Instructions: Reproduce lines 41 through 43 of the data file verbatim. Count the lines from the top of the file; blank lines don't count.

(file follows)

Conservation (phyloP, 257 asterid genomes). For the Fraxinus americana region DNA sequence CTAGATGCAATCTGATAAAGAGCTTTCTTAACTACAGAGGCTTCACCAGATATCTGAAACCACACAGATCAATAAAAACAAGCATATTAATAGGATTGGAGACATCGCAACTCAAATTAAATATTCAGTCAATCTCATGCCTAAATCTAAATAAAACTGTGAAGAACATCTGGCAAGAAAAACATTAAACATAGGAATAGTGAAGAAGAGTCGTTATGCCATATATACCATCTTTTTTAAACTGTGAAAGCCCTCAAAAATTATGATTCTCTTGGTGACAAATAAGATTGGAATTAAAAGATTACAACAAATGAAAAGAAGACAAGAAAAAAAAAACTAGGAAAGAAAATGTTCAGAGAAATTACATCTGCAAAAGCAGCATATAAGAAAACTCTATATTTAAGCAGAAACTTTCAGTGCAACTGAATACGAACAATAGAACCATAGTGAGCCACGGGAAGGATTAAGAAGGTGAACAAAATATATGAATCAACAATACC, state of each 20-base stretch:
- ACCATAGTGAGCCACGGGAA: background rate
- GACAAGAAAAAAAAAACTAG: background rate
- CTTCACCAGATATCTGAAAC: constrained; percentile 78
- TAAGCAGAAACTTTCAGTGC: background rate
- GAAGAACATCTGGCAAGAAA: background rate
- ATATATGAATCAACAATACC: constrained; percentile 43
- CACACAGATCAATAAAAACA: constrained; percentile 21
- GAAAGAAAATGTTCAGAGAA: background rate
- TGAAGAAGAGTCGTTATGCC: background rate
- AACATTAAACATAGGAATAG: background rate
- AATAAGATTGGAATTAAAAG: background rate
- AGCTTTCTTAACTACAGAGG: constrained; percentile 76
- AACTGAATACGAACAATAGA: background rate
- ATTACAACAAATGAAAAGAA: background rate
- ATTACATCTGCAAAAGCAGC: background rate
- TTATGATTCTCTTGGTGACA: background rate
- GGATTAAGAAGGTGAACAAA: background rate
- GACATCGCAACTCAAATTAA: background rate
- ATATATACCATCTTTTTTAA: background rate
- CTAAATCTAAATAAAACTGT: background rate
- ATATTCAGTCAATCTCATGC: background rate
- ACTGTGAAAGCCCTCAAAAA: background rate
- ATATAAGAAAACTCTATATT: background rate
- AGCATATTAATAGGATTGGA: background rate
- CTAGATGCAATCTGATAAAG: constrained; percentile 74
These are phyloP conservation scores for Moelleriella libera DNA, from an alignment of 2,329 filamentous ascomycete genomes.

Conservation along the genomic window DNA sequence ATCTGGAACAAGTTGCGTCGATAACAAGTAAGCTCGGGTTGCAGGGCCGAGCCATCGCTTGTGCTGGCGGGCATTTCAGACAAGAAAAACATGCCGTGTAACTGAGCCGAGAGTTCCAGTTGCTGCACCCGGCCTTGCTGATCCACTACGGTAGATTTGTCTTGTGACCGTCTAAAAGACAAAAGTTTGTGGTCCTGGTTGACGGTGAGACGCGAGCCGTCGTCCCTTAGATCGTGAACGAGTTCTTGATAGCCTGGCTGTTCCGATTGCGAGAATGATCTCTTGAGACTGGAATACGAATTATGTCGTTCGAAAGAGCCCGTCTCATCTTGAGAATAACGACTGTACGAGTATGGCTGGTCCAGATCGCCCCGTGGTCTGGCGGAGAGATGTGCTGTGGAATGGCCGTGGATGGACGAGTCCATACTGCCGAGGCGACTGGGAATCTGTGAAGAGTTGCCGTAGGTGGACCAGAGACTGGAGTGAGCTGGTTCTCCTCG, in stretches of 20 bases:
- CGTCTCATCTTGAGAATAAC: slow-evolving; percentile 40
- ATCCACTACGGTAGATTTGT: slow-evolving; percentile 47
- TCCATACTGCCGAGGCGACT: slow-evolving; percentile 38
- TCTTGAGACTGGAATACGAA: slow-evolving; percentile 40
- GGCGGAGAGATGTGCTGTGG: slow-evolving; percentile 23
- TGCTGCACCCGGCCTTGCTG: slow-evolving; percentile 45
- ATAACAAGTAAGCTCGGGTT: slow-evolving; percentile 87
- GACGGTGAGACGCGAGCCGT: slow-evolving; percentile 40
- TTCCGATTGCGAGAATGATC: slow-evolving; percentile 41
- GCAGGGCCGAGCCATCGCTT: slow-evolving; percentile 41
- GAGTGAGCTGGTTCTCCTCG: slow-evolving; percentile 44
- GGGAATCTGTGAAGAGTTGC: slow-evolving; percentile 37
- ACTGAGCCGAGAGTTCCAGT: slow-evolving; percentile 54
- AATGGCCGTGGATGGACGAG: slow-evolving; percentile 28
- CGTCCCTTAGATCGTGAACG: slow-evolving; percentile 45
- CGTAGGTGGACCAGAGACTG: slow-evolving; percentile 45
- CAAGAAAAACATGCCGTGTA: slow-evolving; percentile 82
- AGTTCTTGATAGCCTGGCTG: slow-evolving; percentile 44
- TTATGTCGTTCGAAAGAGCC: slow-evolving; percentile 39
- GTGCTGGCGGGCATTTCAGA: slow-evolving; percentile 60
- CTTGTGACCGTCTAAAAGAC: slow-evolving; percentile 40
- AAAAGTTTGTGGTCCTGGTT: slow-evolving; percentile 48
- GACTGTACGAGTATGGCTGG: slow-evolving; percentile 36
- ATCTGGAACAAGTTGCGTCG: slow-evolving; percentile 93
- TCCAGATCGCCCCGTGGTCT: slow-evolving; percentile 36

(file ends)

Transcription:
- ACTGAGCCGAGAGTTCCAGT: slow-evolving; percentile 54
- AATGGCCGTGGATGGACGAG: slow-evolving; percentile 28
- CGTCCCTTAGATCGTGAACG: slow-evolving; percentile 45